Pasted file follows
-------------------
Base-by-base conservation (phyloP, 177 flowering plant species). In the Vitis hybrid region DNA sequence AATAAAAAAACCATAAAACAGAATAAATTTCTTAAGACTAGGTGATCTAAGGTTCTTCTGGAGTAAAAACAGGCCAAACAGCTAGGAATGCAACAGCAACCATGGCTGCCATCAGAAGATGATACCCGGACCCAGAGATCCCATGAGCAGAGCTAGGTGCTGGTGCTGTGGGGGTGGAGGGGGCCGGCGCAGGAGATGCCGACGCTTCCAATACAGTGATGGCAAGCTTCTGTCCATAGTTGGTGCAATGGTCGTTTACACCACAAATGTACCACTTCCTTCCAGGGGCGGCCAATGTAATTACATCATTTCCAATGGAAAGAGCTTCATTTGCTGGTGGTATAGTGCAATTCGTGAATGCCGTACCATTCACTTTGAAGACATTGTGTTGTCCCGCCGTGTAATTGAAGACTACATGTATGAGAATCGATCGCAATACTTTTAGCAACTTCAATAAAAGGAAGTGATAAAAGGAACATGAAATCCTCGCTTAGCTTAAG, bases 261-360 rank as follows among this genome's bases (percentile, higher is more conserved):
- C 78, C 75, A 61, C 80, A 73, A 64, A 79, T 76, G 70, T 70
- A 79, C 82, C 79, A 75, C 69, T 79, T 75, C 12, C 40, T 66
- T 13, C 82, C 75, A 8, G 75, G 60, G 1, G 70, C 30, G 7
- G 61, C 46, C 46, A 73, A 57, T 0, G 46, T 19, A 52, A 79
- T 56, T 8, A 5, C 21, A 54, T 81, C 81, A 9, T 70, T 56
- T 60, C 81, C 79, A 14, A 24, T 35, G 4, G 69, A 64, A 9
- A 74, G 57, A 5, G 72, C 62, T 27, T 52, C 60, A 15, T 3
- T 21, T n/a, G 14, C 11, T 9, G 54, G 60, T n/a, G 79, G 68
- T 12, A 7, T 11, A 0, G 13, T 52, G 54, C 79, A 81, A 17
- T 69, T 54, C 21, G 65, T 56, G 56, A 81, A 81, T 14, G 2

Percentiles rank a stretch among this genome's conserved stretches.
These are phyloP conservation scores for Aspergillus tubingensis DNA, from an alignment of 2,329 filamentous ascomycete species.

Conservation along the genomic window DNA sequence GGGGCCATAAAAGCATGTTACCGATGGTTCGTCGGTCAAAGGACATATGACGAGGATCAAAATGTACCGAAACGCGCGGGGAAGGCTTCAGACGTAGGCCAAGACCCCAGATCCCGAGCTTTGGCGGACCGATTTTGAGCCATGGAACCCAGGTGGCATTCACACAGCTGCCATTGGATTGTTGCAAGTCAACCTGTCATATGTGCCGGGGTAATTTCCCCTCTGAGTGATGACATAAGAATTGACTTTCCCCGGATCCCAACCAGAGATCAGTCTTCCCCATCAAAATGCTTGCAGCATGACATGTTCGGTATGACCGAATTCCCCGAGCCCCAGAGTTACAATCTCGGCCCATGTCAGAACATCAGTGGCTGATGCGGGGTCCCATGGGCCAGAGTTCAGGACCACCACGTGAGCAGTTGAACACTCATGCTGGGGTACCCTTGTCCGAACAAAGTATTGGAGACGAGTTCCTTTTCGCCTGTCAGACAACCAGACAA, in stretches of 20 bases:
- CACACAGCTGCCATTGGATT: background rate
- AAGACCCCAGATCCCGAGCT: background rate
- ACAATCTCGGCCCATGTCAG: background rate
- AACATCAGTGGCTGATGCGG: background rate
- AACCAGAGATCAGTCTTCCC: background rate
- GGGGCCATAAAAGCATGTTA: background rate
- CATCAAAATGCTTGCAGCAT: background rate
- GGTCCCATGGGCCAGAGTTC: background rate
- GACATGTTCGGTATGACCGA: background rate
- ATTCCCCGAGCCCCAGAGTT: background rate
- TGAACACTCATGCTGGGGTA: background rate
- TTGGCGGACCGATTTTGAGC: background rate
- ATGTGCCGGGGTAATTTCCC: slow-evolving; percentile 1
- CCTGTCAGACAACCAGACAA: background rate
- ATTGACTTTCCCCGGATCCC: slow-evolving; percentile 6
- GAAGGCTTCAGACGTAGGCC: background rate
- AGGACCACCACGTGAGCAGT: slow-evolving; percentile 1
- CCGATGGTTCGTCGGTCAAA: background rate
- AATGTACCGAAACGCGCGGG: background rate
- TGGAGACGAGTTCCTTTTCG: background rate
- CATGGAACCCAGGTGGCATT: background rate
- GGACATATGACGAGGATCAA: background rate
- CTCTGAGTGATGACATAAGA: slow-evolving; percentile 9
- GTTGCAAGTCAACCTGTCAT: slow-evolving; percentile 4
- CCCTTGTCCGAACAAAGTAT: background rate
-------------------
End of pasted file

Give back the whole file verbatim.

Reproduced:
Base-by-base conservation (phyloP, 177 flowering plant species). In the Vitis hybrid region DNA sequence AATAAAAAAACCATAAAACAGAATAAATTTCTTAAGACTAGGTGATCTAAGGTTCTTCTGGAGTAAAAACAGGCCAAACAGCTAGGAATGCAACAGCAACCATGGCTGCCATCAGAAGATGATACCCGGACCCAGAGATCCCATGAGCAGAGCTAGGTGCTGGTGCTGTGGGGGTGGAGGGGGCCGGCGCAGGAGATGCCGACGCTTCCAATACAGTGATGGCAAGCTTCTGTCCATAGTTGGTGCAATGGTCGTTTACACCACAAATGTACCACTTCCTTCCAGGGGCGGCCAATGTAATTACATCATTTCCAATGGAAAGAGCTTCATTTGCTGGTGGTATAGTGCAATTCGTGAATGCCGTACCATTCACTTTGAAGACATTGTGTTGTCCCGCCGTGTAATTGAAGACTACATGTATGAGAATCGATCGCAATACTTTTAGCAACTTCAATAAAAGGAAGTGATAAAAGGAACATGAAATCCTCGCTTAGCTTAAG, bases 261-360 rank as follows among this genome's bases (percentile, higher is more conserved):
- C 78, C 75, A 61, C 80, A 73, A 64, A 79, T 76, G 70, T 70
- A 79, C 82, C 79, A 75, C 69, T 79, T 75, C 12, C 40, T 66
- T 13, C 82, C 75, A 8, G 75, G 60, G 1, G 70, C 30, G 7
- G 61, C 46, C 46, A 73, A 57, T 0, G 46, T 19, A 52, A 79
- T 56, T 8, A 5, C 21, A 54, T 81, C 81, A 9, T 70, T 56
- T 60, C 81, C 79, A 14, A 24, T 35, G 4, G 69, A 64, A 9
- A 74, G 57, A 5, G 72, C 62, T 27, T 52, C 60, A 15, T 3
- T 21, T n/a, G 14, C 11, T 9, G 54, G 60, T n/a, G 79, G 68
- T 12, A 7, T 11, A 0, G 13, T 52, G 54, C 79, A 81, A 17
- T 69, T 54, C 21, G 65, T 56, G 56, A 81, A 81, T 14, G 2

Percentiles rank a stretch among this genome's conserved stretches.
These are phyloP conservation scores for Aspergillus tubingensis DNA, from an alignment of 2,329 filamentous ascomycete species.

Conservation along the genomic window DNA sequence GGGGCCATAAAAGCATGTTACCGATGGTTCGTCGGTCAAAGGACATATGACGAGGATCAAAATGTACCGAAACGCGCGGGGAAGGCTTCAGACGTAGGCCAAGACCCCAGATCCCGAGCTTTGGCGGACCGATTTTGAGCCATGGAACCCAGGTGGCATTCACACAGCTGCCATTGGATTGTTGCAAGTCAACCTGTCATATGTGCCGGGGTAATTTCCCCTCTGAGTGATGACATAAGAATTGACTTTCCCCGGATCCCAACCAGAGATCAGTCTTCCCCATCAAAATGCTTGCAGCATGACATGTTCGGTATGACCGAATTCCCCGAGCCCCAGAGTTACAATCTCGGCCCATGTCAGAACATCAGTGGCTGATGCGGGGTCCCATGGGCCAGAGTTCAGGACCACCACGTGAGCAGTTGAACACTCATGCTGGGGTACCCTTGTCCGAACAAAGTATTGGAGACGAGTTCCTTTTCGCCTGTCAGACAACCAGACAA, in stretches of 20 bases:
- CACACAGCTGCCATTGGATT: background rate
- AAGACCCCAGATCCCGAGCT: background rate
- ACAATCTCGGCCCATGTCAG: background rate
- AACATCAGTGGCTGATGCGG: background rate
- AACCAGAGATCAGTCTTCCC: background rate
- GGGGCCATAAAAGCATGTTA: background rate
- CATCAAAATGCTTGCAGCAT: background rate
- GGTCCCATGGGCCAGAGTTC: background rate
- GACATGTTCGGTATGACCGA: background rate
- ATTCCCCGAGCCCCAGAGTT: background rate
- TGAACACTCATGCTGGGGTA: background rate
- TTGGCGGACCGATTTTGAGC: background rate
- ATGTGCCGGGGTAATTTCCC: slow-evolving; percentile 1
- CCTGTCAGACAACCAGACAA: background rate
- ATTGACTTTCCCCGGATCCC: slow-evolving; percentile 6
- GAAGGCTTCAGACGTAGGCC: background rate
- AGGACCACCACGTGAGCAGT: slow-evolving; percentile 1
- CCGATGGTTCGTCGGTCAAA: background rate
- AATGTACCGAAACGCGCGGG: background rate
- TGGAGACGAGTTCCTTTTCG: background rate
- CATGGAACCCAGGTGGCATT: background rate
- GGACATATGACGAGGATCAA: background rate
- CTCTGAGTGATGACATAAGA: slow-evolving; percentile 9
- GTTGCAAGTCAACCTGTCAT: slow-evolving; percentile 4
- CCCTTGTCCGAACAAAGTAT: background rate